It is on such occasions indeed that we enjoy the perfection of what is agreeable in humanity, — the harmony of mind and body, - intellect and animal spirits. Accordingly the greatest geniuses appear to have been proficients in this kind of nonsense, and to have delighted in dwelling upon it, and attributing it to their favorites. Virgil is no joker, but Homer is : and there is the same difference between their heroes, Æneas and Achilles, the latter of whom is also a player on the harp. Venus, the most delightful of the goddesses, is philomeides, the laughterloving ; — an epithet, by the bye, which might give a good hint to a number of very respectable ladies, “who love their lords,” but who are too apt to let ladies less respectable run away with them. Horace represents Pleasantry as fluttering about Venus in company with Cupid,

Quem Focus circumvolat, et Cupido ; and these are followed by Youth, the enjoyer of animal spirits, and by Mercury, the god of persuasion. There is the same difference between Tasso and Ariosto as between Virgil and Homer; that is to say, the latter proves his greater genius by a completer and more various hold on the feelings, and has not only a fresher spirit of Nature about him, but a truer, because a happier; for the want of this enjoyment is at once a defect and a deterioration. It is more or less a disease of the blood ; - a falling off from the pure and uncontradicted blithesomeness of childhood; a hampering of the mind with the altered nerves ; dust gathered in the watch, and perplexing our passing hours.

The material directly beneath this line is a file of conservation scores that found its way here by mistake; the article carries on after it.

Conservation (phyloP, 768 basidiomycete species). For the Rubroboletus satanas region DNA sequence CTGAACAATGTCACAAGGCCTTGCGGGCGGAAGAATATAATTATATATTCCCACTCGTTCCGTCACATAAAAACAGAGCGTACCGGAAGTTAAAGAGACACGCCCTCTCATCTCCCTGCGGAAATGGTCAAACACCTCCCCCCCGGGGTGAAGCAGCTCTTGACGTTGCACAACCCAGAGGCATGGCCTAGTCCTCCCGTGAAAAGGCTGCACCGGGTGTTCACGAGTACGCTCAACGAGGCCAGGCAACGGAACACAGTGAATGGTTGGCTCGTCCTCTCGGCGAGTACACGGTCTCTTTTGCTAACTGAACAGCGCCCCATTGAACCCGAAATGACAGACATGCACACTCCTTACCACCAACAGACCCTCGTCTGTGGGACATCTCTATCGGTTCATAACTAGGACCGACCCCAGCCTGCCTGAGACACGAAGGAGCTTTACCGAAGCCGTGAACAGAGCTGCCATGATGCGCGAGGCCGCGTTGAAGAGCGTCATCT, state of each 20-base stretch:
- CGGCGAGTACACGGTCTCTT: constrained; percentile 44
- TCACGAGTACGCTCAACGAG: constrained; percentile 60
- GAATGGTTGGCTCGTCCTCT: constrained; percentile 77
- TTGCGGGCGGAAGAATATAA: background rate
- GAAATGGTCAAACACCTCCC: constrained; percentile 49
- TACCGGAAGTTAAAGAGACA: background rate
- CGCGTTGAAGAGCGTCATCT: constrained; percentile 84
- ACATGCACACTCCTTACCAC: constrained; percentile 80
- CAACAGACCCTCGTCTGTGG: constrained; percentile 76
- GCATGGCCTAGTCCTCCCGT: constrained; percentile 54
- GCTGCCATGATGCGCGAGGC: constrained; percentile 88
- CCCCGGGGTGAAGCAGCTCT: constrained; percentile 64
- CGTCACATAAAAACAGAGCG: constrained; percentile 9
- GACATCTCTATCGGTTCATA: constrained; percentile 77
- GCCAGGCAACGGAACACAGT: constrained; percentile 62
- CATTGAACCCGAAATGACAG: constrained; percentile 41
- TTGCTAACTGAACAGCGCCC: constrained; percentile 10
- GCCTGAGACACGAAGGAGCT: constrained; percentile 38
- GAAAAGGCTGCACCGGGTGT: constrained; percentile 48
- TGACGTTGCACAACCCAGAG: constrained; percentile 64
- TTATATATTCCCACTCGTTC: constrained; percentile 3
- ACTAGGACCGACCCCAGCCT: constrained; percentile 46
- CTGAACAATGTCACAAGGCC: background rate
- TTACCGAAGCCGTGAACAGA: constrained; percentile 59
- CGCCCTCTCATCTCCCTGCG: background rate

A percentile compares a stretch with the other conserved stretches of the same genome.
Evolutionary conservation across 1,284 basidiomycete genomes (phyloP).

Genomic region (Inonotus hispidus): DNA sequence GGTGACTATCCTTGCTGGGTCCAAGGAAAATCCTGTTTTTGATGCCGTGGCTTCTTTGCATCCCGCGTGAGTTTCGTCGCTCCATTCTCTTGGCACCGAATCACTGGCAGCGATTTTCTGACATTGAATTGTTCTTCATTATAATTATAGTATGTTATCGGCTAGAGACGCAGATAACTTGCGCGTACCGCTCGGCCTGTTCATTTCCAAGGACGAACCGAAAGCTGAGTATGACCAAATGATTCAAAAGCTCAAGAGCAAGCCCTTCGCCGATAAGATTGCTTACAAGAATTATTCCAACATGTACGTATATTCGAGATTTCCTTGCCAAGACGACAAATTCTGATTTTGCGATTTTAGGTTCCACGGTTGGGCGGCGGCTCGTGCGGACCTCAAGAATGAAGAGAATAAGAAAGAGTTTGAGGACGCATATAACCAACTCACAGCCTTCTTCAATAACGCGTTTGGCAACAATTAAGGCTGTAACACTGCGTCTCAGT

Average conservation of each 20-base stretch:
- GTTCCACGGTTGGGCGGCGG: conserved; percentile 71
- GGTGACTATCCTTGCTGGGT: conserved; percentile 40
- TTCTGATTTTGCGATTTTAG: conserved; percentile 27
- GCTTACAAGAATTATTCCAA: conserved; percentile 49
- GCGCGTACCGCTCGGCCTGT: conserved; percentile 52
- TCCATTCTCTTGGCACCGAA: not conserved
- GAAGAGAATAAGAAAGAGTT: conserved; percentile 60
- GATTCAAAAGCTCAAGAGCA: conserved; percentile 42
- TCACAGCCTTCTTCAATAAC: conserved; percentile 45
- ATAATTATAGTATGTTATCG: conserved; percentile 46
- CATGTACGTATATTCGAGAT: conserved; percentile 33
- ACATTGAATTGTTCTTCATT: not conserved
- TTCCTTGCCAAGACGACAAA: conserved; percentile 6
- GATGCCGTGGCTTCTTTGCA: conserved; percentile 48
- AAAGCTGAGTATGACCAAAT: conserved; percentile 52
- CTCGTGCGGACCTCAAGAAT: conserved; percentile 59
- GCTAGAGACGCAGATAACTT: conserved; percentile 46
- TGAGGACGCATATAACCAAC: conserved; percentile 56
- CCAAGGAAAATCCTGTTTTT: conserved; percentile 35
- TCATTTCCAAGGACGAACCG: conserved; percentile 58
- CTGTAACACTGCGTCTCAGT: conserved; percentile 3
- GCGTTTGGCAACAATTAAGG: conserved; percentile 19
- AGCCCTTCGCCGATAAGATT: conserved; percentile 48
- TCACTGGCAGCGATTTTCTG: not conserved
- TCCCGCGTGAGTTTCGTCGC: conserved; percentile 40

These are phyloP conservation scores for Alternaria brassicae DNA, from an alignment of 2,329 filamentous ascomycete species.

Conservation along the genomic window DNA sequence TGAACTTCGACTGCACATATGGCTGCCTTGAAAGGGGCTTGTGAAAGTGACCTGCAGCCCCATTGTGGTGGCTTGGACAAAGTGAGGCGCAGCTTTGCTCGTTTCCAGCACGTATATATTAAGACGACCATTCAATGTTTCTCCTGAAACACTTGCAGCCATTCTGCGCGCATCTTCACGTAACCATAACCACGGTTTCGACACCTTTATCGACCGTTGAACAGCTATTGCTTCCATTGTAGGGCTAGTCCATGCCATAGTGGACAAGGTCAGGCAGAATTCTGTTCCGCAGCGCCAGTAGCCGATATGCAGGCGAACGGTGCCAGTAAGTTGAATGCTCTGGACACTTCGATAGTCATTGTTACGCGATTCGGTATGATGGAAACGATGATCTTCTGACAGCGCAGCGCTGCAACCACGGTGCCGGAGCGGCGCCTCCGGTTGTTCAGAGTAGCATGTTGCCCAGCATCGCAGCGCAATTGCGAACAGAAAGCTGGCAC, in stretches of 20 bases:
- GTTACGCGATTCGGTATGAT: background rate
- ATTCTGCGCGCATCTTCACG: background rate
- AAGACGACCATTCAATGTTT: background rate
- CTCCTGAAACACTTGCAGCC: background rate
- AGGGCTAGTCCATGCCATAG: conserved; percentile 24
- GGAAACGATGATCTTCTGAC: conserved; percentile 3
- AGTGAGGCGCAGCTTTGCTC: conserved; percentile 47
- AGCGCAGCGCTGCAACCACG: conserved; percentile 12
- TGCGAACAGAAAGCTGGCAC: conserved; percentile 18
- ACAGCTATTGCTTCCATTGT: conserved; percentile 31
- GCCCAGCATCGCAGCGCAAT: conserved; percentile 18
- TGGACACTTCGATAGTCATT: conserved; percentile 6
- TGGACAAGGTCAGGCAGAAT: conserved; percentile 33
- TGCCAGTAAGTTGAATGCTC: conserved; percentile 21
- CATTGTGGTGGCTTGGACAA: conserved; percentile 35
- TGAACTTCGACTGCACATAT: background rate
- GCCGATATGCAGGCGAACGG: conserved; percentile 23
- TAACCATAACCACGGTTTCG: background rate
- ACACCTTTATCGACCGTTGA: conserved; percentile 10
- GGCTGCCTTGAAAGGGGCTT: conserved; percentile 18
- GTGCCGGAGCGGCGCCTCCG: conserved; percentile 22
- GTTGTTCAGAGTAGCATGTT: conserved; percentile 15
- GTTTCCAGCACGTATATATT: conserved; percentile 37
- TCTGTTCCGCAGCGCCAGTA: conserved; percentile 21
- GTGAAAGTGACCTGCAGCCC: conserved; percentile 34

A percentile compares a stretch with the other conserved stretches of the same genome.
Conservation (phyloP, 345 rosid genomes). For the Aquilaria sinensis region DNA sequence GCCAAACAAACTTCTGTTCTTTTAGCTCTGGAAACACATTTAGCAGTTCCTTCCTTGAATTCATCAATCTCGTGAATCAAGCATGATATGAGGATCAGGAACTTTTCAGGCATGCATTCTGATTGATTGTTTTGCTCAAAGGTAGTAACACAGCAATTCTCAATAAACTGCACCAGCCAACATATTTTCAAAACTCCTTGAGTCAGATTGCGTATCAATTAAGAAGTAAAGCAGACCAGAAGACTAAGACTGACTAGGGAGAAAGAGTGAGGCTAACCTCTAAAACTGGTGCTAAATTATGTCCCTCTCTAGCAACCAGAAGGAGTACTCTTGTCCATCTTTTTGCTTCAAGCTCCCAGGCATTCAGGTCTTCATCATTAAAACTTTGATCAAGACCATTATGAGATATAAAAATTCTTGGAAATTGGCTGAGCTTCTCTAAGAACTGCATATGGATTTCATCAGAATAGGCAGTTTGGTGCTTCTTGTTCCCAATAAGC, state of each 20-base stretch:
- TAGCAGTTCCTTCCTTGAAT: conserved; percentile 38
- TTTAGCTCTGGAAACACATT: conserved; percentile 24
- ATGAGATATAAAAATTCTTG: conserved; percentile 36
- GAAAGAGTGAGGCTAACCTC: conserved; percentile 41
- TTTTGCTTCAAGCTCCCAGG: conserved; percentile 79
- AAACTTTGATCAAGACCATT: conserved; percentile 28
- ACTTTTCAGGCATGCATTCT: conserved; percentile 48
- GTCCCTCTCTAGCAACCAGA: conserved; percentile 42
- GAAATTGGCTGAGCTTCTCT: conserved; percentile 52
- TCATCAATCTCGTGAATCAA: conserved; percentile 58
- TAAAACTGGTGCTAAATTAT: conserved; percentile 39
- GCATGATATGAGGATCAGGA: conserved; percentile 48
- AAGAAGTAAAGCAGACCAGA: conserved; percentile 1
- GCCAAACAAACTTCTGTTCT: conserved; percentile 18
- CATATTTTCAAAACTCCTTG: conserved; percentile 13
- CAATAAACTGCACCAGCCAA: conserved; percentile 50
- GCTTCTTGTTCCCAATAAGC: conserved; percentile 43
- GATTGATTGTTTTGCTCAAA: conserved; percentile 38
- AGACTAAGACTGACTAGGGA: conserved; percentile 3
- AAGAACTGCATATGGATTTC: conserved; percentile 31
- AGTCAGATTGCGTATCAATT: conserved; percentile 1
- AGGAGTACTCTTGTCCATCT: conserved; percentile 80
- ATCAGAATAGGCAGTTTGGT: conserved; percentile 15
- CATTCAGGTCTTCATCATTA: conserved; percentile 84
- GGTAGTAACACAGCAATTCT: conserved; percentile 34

It may be thought a begging of the question to mention Anacreon, since he made an absolute business of mirth and enjoyment, and sat down systematically to laugh as well as to drink. But on that very account, perhaps, his case is still more in point; and Plato, one of the gravest, but not the shallowest, of philosophers, gave him the title of the Wise. The disciple of Socrates appears also to have been a great enjoyer of Aristophanes; and the divine Socrates himself was a wit and a joker.

But the divine Shakespeare;— the man to whom we go for every thing, and are sure to find it, grave, melancholy, or merry, — what said he to this exquisite kind of nonsense? Perhaps next to his passion for detecting nature, and over-informing it with poetry, he took delight in pursuing a joke ; and the lowest scenes of his in this way say more to men whose faculties are fresh about them, and who prefer enjoyment to criticism, than the most doting of commentators can find out. They are instances of his animal spirits, — of his sociality, — of his passion for giving and receiving pleasure, — of his enjoyment of something wiser than wisdom.